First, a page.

“It was painful to hand over the money for a ticket, knowing that some of it would go to an unrepentant felon, and knowing all too well how much money means to her.” That’s quite the way to open a piece on “I, Tonya,” but it’s hard to argue with the source: J.E. Vader, who reported on the Tonya Harding/Nancy Kerrigan incident when it actually happened.
The biopic starring Margot Robbie (who received an Oscar nomination for her performance) has led to renewed interest in (and sympathy for) Harding, which Vader can’t abide — in fact, she picks the film apart, detail by detail, in her piece for the Oregonian.
“Harding has changed her story over and over in the past 24 years, but it’s always that she is a victim and everyone else is horrible. She is habitually ‘truth-challenged’ — this fantasy film is Harding’s dream come true,” writes Vader. All of this is at the expense of Kerrigan, the actual victim in the story, who’s reduced to “comic relief” in Craig Gillespie’s film.
There’s also the fact that, according to Vader, several of the most important scenes are complete fabrications meant to portray its heroine as something she wasn’t then and isn’t then: a hapless bystander to the infamous attack. Vader writes that initial plans for the attack “included killing Kerrigan, or cutting her Achilles’ tendon, before settling for breaking her landing leg and leaving her injured wearing a duct-tape gag in her hotel room — and that Tonya Harding was well in on the plans and impatient when Kerrigan wasn’t disabled right away. (Makes Tonya a tad less sympathetic, no?)”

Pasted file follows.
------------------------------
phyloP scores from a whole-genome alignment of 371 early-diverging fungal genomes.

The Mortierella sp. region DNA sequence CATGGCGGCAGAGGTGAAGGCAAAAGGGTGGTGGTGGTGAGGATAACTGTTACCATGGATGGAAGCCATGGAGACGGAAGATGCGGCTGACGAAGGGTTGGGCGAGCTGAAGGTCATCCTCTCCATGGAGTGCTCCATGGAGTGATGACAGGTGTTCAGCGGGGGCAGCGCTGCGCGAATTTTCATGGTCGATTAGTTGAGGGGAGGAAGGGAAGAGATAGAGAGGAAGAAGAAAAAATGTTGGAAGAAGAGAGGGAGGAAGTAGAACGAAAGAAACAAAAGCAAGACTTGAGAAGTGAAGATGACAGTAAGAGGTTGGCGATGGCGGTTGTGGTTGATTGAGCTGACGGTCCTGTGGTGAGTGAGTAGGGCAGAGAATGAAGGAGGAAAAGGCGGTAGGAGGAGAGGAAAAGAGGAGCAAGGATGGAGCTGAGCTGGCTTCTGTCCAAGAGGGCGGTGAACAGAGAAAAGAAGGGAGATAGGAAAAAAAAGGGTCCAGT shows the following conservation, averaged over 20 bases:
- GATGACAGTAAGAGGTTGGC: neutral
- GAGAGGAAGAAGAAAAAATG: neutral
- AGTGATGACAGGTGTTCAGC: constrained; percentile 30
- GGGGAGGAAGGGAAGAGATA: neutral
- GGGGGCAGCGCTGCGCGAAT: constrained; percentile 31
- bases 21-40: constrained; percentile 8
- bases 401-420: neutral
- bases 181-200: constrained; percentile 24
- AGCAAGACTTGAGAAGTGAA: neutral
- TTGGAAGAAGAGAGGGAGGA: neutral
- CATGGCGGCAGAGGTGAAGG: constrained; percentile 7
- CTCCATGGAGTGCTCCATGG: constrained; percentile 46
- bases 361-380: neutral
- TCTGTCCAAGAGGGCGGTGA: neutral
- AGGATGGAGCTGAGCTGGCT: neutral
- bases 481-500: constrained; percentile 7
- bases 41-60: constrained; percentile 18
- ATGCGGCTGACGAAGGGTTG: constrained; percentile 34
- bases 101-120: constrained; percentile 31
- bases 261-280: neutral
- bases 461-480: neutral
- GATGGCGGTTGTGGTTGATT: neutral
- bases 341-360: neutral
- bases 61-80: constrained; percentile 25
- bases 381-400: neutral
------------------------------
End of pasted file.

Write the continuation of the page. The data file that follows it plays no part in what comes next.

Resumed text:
This newfound obsession with Harding appears to reflect our truth-challenged times, according to Vader: “We live in a world where people line up for selfies with O.J. Simpson and heavyweight rapist Mike Tyson; where vaccines are said to be harmful for children and global warming is a hoax, and where the president tells whopper lies several times a day. Why shouldn’t Tonya Harding be a new folk hero?” Read the full story here.